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Articles by Harald Grip

Category: Research article

article id 933, category Research article
Per-Ola Hedwall, Harald Grip, Sune Linder, Lars Lövdahl, Urban Nilsson, Johan Bergh. (2013). Effects of clear-cutting and slash removal on soil water chemistry and forest-floor vegetation in a nutrient optimised Norway spruce stand. Silva Fennica vol. 47 no. 2 article id 933. https://doi.org/10.14214/sf.933
Keywords: Picea abies; logging residues; forest fertilisation; forest undergrowth; N-retention; nutrient leakage; whole-tree harvest
Abstract | Full text in HTML | Full text in PDF | Author Info
Fertilisation with nutrient optimisation has in Sweden resulted in large increases in volume growth in young stands of Norway spruce. There are, however, environmental concerns about repeated fertilisation and one is the risk of nutrient leakage to ground water resources and aquatic ecosystems after clear-cutting of such forests. The present study followed soil-water chemistry in optimised fertilised stands after clear-cutting, as well as effects of harvest of slash on nutrient leakage. Parts of a 30-year-old stand of Norway spruce, which had been subject to a nutrient optimisation experiment for 17 years, were clear-cut. A split-plot design with whole-tree harvesting as the sub-plot treatment was applied. Lysimeters were installed and soil-water sampled at nine occasions during the following four years. No significant effects of fertilisation on nitrate leaching were found, while harvest of slash reduced the concentration of Ca, DOC, DON, K, Mg, ammonium and nitrate, as well as pH in the soil solution. While no effects of fertilisation could be seen on the soil water concentration of N, the results indicate an interaction between fertilisation and harvest of slash on the concentration of nitrate in the soil solution. The results indicate that forest-floor vegetation plays an important role in the retention of N after clear-cutting of fertilised forests.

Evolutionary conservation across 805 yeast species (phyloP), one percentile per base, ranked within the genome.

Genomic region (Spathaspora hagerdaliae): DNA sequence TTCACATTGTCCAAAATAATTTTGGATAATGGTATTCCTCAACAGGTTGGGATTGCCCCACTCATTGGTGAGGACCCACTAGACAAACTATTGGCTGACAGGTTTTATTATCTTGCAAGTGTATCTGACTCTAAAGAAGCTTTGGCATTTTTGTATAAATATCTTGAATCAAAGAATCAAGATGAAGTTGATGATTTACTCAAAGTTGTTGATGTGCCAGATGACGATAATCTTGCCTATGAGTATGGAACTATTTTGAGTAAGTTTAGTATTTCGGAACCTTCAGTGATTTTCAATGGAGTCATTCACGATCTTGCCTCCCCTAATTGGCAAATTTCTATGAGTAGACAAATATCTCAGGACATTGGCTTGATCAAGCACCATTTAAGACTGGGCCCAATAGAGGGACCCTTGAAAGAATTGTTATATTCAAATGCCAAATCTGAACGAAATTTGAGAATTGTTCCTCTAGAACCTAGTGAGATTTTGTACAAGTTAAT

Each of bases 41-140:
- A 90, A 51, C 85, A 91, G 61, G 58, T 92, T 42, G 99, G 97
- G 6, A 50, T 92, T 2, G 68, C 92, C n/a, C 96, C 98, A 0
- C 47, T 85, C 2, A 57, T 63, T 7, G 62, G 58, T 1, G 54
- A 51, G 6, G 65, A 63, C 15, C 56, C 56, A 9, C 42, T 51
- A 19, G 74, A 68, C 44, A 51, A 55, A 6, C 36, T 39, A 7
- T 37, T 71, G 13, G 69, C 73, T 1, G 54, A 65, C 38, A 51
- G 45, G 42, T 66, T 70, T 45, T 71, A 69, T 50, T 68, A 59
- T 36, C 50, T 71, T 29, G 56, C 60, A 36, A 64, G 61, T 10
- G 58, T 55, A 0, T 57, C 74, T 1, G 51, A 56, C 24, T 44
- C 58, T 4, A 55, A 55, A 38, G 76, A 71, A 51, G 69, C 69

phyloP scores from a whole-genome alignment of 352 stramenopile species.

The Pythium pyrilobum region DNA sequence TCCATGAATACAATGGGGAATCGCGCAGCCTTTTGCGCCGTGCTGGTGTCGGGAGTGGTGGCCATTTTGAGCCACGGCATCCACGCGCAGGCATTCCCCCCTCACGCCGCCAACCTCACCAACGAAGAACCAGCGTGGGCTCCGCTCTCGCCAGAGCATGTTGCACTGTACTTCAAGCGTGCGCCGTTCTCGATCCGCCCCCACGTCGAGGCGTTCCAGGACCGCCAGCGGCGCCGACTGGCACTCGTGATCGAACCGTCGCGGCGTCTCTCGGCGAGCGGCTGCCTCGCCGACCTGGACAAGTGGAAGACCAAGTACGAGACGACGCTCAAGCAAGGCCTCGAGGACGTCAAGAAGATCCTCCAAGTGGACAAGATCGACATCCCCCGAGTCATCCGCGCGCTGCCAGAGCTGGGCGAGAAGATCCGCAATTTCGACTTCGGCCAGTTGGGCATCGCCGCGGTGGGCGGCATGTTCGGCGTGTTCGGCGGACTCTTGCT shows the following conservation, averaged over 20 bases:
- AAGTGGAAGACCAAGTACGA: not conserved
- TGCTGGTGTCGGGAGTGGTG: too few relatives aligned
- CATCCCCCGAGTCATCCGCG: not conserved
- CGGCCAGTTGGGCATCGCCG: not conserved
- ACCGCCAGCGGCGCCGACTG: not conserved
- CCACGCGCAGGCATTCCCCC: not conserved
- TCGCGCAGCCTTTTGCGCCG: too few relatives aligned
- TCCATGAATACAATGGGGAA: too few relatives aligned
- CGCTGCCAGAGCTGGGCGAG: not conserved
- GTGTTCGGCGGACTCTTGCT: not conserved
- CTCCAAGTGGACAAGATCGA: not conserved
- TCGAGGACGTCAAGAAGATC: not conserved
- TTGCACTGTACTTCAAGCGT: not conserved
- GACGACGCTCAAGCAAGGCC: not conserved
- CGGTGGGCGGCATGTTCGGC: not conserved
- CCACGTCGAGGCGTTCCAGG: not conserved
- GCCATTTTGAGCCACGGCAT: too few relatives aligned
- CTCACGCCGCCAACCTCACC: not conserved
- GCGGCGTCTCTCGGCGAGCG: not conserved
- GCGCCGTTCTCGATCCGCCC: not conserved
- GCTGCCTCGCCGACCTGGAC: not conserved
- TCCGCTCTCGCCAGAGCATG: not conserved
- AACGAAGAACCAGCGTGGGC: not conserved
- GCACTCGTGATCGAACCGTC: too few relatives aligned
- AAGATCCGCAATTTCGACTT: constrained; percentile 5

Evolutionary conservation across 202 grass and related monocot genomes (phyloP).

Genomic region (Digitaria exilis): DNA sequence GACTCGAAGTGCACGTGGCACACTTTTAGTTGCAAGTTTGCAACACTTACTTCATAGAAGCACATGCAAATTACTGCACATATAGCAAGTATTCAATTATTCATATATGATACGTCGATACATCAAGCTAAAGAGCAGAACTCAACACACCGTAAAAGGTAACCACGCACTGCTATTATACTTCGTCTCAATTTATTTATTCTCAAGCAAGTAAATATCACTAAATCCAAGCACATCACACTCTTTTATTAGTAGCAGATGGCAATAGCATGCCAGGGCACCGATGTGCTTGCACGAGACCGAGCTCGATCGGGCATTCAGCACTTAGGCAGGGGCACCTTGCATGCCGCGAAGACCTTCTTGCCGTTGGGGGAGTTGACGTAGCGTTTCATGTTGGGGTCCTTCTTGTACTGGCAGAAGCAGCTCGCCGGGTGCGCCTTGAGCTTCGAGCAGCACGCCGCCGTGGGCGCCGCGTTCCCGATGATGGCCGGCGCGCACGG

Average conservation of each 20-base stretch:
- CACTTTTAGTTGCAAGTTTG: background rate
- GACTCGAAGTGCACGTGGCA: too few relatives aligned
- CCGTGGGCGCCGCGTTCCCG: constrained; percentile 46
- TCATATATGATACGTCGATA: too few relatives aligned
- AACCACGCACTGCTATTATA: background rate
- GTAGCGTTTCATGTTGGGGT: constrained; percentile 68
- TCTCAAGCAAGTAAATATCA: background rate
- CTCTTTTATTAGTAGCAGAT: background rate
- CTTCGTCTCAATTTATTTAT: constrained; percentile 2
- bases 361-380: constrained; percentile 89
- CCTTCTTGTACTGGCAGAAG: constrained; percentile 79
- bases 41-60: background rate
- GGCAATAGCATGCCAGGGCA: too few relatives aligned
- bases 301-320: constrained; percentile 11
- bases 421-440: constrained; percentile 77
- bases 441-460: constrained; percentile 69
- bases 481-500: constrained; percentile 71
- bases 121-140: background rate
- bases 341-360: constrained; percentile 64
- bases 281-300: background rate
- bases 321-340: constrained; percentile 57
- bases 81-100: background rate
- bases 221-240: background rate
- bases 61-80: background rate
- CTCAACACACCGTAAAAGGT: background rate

• Hedwall, Southern Swedish Forest Research Centre, Swedish University of Agricultural Sciences (SLU), P.O. Box 49, SE-230 53 Alnarp, Sweden E-mail: per-ola.hedwall@slu.se (email)
  • Grip, Department of Forest Ecology and Management, SLU, SE-901 83 Umeå, Sweden E-mail: harald@grip2.se
  • Linder, Southern Swedish Forest Research Centre, Swedish University of Agricultural Sciences (SLU), P.O. Box 49, SE-230 53 Alnarp, Sweden E-mail: sune.linder@slu.se
  • Lövdahl, Department of Forest Ecology and Management, SLU, SE-901 83 Umeå, Sweden E-mail: ll@nn.se
  • Nilsson, Southern Swedish Forest Research Centre, Swedish University of Agricultural Sciences (SLU), P.O. Box 49, SE-230 53 Alnarp, Sweden E-mail: urban.nilsson@slu.se
  • Bergh, Southern Swedish Forest Research Centre, Swedish University of Agricultural Sciences (SLU), P.O. Box 49, SE-230 53 Alnarp, Sweden E-mail: johan.bergh@slu.se